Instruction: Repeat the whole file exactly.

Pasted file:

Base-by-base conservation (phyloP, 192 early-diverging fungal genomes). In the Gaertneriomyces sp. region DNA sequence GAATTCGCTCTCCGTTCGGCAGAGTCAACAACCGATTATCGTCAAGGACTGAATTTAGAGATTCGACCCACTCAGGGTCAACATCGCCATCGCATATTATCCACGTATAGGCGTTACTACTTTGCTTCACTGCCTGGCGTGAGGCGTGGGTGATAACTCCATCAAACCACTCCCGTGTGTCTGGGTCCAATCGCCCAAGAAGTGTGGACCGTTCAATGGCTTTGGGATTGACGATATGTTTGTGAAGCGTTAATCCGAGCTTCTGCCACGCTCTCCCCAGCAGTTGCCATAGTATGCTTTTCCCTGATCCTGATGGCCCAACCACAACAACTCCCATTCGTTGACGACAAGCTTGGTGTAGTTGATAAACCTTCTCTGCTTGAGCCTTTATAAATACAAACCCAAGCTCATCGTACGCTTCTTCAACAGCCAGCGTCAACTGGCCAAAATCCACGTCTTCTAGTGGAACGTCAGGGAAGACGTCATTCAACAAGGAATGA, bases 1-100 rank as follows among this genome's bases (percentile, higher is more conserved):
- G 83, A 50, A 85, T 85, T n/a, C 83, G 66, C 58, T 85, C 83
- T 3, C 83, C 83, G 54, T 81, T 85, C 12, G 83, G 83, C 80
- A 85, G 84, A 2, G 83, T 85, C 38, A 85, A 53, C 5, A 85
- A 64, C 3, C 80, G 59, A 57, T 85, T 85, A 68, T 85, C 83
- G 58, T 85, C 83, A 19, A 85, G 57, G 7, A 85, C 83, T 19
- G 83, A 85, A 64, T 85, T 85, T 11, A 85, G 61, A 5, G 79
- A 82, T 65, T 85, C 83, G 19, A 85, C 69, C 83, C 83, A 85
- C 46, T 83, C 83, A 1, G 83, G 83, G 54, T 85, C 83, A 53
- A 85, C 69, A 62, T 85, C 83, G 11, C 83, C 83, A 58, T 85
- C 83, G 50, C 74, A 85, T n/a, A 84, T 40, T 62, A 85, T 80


Base-by-base conservation (phyloP, 192 early-diverging fungal genomes). In the Gaertneriomyces sp. region DNA sequence GAATTCGCTCTCCGTTCGGCAGAGTCAACAACCGATTATCGTCAAGGACTGAATTTAGAGATTCGACCCACTCAGGGTCAACATCGCCATCGCATATTATCCACGTATAGGCGTTACTACTTTGCTTCACTGCCTGGCGTGAGGCGTGGGTGATAACTCCATCAAACCACTCCCGTGTGTCTGGGTCCAATCGCCCAAGAAGTGTGGACCGTTCAATGGCTTTGGGATTGACGATATGTTTGTGAAGCGTTAATCCGAGCTTCTGCCACGCTCTCCCCAGCAGTTGCCATAGTATGCTTTTCCCTGATCCTGATGGCCCAACCACAACAACTCCCATTCGTTGACGACAAGCTTGGTGTAGTTGATAAACCTTCTCTGCTTGAGCCTTTATAAATACAAACCCAAGCTCATCGTACGCTTCTTCAACAGCCAGCGTCAACTGGCCAAAATCCACGTCTTCTAGTGGAACGTCAGGGAAGACGTCATTCAACAAGGAATGA, bases 1-100 rank as follows among this genome's bases (percentile, higher is more conserved):
- G 83, A 50, A 85, T 85, T n/a, C 83, G 66, C 58, T 85, C 83
- T 3, C 83, C 83, G 54, T 81, T 85, C 12, G 83, G 83, C 80
- A 85, G 84, A 2, G 83, T 85, C 38, A 85, A 53, C 5, A 85
- A 64, C 3, C 80, G 59, A 57, T 85, T 85, A 68, T 85, C 83
- G 58, T 85, C 83, A 19, A 85, G 57, G 7, A 85, C 83, T 19
- G 83, A 85, A 64, T 85, T 85, T 11, A 85, G 61, A 5, G 79
- A 82, T 65, T 85, C 83, G 19, A 85, C 69, C 83, C 83, A 85
- C 46, T 83, C 83, A 1, G 83, G 83, G 54, T 85, C 83, A 53
- A 85, C 69, A 62, T 85, C 83, G 11, C 83, C 83, A 58, T 85
- C 83, G 50, C 74, A 85, T n/a, A 84, T 40, T 62, A 85, T 80